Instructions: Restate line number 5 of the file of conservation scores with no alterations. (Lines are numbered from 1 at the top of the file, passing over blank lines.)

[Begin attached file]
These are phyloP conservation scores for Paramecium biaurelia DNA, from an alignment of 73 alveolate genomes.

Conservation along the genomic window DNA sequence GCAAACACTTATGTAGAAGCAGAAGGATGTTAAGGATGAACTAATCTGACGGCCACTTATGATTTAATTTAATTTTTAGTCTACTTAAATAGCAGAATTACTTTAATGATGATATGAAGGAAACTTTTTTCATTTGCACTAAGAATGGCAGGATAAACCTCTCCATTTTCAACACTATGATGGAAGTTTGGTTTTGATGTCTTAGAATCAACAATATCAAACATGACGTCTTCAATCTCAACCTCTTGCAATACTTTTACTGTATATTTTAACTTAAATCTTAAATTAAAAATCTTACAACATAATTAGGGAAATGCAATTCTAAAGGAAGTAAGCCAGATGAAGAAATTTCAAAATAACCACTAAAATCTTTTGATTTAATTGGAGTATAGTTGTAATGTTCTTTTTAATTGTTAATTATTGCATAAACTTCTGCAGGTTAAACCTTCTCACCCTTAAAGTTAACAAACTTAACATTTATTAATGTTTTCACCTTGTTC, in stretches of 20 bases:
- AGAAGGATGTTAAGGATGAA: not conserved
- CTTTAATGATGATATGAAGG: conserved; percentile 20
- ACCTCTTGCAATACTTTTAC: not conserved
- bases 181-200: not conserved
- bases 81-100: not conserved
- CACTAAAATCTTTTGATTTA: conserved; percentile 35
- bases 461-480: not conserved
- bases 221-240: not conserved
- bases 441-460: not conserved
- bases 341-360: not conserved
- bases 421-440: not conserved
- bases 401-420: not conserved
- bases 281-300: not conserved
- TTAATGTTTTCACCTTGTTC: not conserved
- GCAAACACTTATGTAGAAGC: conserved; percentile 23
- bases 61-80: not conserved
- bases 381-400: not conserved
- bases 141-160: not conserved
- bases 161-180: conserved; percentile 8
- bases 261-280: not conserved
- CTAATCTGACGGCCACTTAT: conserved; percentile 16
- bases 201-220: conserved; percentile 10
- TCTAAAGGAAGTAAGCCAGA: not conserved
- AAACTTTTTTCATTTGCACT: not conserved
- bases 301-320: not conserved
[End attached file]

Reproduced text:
- ACCTCTTGCAATACTTTTAC: not conserved